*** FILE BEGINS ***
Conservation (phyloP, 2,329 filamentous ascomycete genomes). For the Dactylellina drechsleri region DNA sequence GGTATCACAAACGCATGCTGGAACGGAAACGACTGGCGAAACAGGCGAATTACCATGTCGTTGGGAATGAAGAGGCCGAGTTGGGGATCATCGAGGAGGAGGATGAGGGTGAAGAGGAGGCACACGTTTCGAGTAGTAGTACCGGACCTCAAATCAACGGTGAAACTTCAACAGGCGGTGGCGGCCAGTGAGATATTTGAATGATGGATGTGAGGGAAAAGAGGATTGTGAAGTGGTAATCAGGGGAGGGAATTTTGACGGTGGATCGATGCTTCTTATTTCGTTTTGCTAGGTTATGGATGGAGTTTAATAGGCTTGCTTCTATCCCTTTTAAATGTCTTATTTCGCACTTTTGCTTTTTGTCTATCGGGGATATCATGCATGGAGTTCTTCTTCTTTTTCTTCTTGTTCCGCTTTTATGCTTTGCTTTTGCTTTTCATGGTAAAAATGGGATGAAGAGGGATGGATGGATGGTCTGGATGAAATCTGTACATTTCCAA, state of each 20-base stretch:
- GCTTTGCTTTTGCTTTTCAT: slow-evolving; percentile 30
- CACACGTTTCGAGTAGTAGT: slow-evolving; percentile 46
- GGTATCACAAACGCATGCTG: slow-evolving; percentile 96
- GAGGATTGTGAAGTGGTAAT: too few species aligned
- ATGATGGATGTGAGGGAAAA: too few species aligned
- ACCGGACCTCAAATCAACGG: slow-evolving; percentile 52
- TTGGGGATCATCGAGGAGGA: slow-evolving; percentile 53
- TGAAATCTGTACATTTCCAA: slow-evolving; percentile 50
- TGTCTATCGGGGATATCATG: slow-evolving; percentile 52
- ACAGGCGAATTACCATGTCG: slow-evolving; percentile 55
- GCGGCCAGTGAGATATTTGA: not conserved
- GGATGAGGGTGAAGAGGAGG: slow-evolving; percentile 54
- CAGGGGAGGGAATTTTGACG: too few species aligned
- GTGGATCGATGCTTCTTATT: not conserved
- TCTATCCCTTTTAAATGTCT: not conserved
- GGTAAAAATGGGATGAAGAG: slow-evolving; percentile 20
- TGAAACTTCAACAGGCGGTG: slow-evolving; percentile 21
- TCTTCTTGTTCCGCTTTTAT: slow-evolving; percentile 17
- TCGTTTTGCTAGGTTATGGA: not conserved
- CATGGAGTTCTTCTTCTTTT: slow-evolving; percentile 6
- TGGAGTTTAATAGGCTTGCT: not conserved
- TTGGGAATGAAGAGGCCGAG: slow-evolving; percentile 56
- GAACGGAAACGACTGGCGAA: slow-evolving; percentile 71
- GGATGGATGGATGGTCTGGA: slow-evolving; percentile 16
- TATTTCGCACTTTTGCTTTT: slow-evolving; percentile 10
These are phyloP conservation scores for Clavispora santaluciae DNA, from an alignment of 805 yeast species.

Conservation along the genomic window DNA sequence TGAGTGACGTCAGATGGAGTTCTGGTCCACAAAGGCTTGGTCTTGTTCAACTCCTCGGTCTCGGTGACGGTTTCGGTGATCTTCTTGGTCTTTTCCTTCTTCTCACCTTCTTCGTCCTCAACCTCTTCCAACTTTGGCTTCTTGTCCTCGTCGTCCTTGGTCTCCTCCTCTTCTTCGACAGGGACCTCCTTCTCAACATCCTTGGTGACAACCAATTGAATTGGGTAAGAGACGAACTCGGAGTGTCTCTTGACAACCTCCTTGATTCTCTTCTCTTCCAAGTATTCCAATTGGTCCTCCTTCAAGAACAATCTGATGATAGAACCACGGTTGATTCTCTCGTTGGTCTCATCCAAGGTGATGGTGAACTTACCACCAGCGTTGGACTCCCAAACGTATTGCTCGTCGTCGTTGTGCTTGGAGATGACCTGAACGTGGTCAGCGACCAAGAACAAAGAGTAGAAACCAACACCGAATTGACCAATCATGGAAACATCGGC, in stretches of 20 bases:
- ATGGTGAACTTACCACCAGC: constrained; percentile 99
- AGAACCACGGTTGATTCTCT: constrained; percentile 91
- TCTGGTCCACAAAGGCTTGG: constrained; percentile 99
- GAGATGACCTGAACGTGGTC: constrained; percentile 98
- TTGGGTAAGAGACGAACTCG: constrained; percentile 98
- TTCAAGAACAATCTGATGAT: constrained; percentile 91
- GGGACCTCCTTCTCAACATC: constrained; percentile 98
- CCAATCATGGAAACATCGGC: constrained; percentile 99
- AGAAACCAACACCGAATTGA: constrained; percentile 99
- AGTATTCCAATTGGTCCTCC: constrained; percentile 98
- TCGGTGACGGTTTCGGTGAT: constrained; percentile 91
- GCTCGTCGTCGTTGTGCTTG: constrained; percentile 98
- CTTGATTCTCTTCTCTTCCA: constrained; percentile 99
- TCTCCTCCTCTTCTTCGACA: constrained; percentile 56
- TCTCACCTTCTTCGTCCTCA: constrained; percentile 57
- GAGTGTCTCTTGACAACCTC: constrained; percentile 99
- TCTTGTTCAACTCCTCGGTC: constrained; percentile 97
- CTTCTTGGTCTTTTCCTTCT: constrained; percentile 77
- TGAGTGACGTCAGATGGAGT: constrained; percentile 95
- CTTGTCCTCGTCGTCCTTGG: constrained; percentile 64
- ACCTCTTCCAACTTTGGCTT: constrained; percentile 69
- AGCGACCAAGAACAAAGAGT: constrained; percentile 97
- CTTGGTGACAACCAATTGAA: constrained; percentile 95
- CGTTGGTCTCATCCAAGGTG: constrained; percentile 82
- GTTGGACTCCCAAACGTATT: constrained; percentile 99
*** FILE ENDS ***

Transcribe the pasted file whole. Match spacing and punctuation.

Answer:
Conservation (phyloP, 2,329 filamentous ascomycete genomes). For the Dactylellina drechsleri region DNA sequence GGTATCACAAACGCATGCTGGAACGGAAACGACTGGCGAAACAGGCGAATTACCATGTCGTTGGGAATGAAGAGGCCGAGTTGGGGATCATCGAGGAGGAGGATGAGGGTGAAGAGGAGGCACACGTTTCGAGTAGTAGTACCGGACCTCAAATCAACGGTGAAACTTCAACAGGCGGTGGCGGCCAGTGAGATATTTGAATGATGGATGTGAGGGAAAAGAGGATTGTGAAGTGGTAATCAGGGGAGGGAATTTTGACGGTGGATCGATGCTTCTTATTTCGTTTTGCTAGGTTATGGATGGAGTTTAATAGGCTTGCTTCTATCCCTTTTAAATGTCTTATTTCGCACTTTTGCTTTTTGTCTATCGGGGATATCATGCATGGAGTTCTTCTTCTTTTTCTTCTTGTTCCGCTTTTATGCTTTGCTTTTGCTTTTCATGGTAAAAATGGGATGAAGAGGGATGGATGGATGGTCTGGATGAAATCTGTACATTTCCAA, state of each 20-base stretch:
- GCTTTGCTTTTGCTTTTCAT: slow-evolving; percentile 30
- CACACGTTTCGAGTAGTAGT: slow-evolving; percentile 46
- GGTATCACAAACGCATGCTG: slow-evolving; percentile 96
- GAGGATTGTGAAGTGGTAAT: too few species aligned
- ATGATGGATGTGAGGGAAAA: too few species aligned
- ACCGGACCTCAAATCAACGG: slow-evolving; percentile 52
- TTGGGGATCATCGAGGAGGA: slow-evolving; percentile 53
- TGAAATCTGTACATTTCCAA: slow-evolving; percentile 50
- TGTCTATCGGGGATATCATG: slow-evolving; percentile 52
- ACAGGCGAATTACCATGTCG: slow-evolving; percentile 55
- GCGGCCAGTGAGATATTTGA: not conserved
- GGATGAGGGTGAAGAGGAGG: slow-evolving; percentile 54
- CAGGGGAGGGAATTTTGACG: too few species aligned
- GTGGATCGATGCTTCTTATT: not conserved
- TCTATCCCTTTTAAATGTCT: not conserved
- GGTAAAAATGGGATGAAGAG: slow-evolving; percentile 20
- TGAAACTTCAACAGGCGGTG: slow-evolving; percentile 21
- TCTTCTTGTTCCGCTTTTAT: slow-evolving; percentile 17
- TCGTTTTGCTAGGTTATGGA: not conserved
- CATGGAGTTCTTCTTCTTTT: slow-evolving; percentile 6
- TGGAGTTTAATAGGCTTGCT: not conserved
- TTGGGAATGAAGAGGCCGAG: slow-evolving; percentile 56
- GAACGGAAACGACTGGCGAA: slow-evolving; percentile 71
- GGATGGATGGATGGTCTGGA: slow-evolving; percentile 16
- TATTTCGCACTTTTGCTTTT: slow-evolving; percentile 10
These are phyloP conservation scores for Clavispora santaluciae DNA, from an alignment of 805 yeast species.

Conservation along the genomic window DNA sequence TGAGTGACGTCAGATGGAGTTCTGGTCCACAAAGGCTTGGTCTTGTTCAACTCCTCGGTCTCGGTGACGGTTTCGGTGATCTTCTTGGTCTTTTCCTTCTTCTCACCTTCTTCGTCCTCAACCTCTTCCAACTTTGGCTTCTTGTCCTCGTCGTCCTTGGTCTCCTCCTCTTCTTCGACAGGGACCTCCTTCTCAACATCCTTGGTGACAACCAATTGAATTGGGTAAGAGACGAACTCGGAGTGTCTCTTGACAACCTCCTTGATTCTCTTCTCTTCCAAGTATTCCAATTGGTCCTCCTTCAAGAACAATCTGATGATAGAACCACGGTTGATTCTCTCGTTGGTCTCATCCAAGGTGATGGTGAACTTACCACCAGCGTTGGACTCCCAAACGTATTGCTCGTCGTCGTTGTGCTTGGAGATGACCTGAACGTGGTCAGCGACCAAGAACAAAGAGTAGAAACCAACACCGAATTGACCAATCATGGAAACATCGGC, in stretches of 20 bases:
- ATGGTGAACTTACCACCAGC: constrained; percentile 99
- AGAACCACGGTTGATTCTCT: constrained; percentile 91
- TCTGGTCCACAAAGGCTTGG: constrained; percentile 99
- GAGATGACCTGAACGTGGTC: constrained; percentile 98
- TTGGGTAAGAGACGAACTCG: constrained; percentile 98
- TTCAAGAACAATCTGATGAT: constrained; percentile 91
- GGGACCTCCTTCTCAACATC: constrained; percentile 98
- CCAATCATGGAAACATCGGC: constrained; percentile 99
- AGAAACCAACACCGAATTGA: constrained; percentile 99
- AGTATTCCAATTGGTCCTCC: constrained; percentile 98
- TCGGTGACGGTTTCGGTGAT: constrained; percentile 91
- GCTCGTCGTCGTTGTGCTTG: constrained; percentile 98
- CTTGATTCTCTTCTCTTCCA: constrained; percentile 99
- TCTCCTCCTCTTCTTCGACA: constrained; percentile 56
- TCTCACCTTCTTCGTCCTCA: constrained; percentile 57
- GAGTGTCTCTTGACAACCTC: constrained; percentile 99
- TCTTGTTCAACTCCTCGGTC: constrained; percentile 97
- CTTCTTGGTCTTTTCCTTCT: constrained; percentile 77
- TGAGTGACGTCAGATGGAGT: constrained; percentile 95
- CTTGTCCTCGTCGTCCTTGG: constrained; percentile 64
- ACCTCTTCCAACTTTGGCTT: constrained; percentile 69
- AGCGACCAAGAACAAAGAGT: constrained; percentile 97
- CTTGGTGACAACCAATTGAA: constrained; percentile 95
- CGTTGGTCTCATCCAAGGTG: constrained; percentile 82
- GTTGGACTCCCAAACGTATT: constrained; percentile 99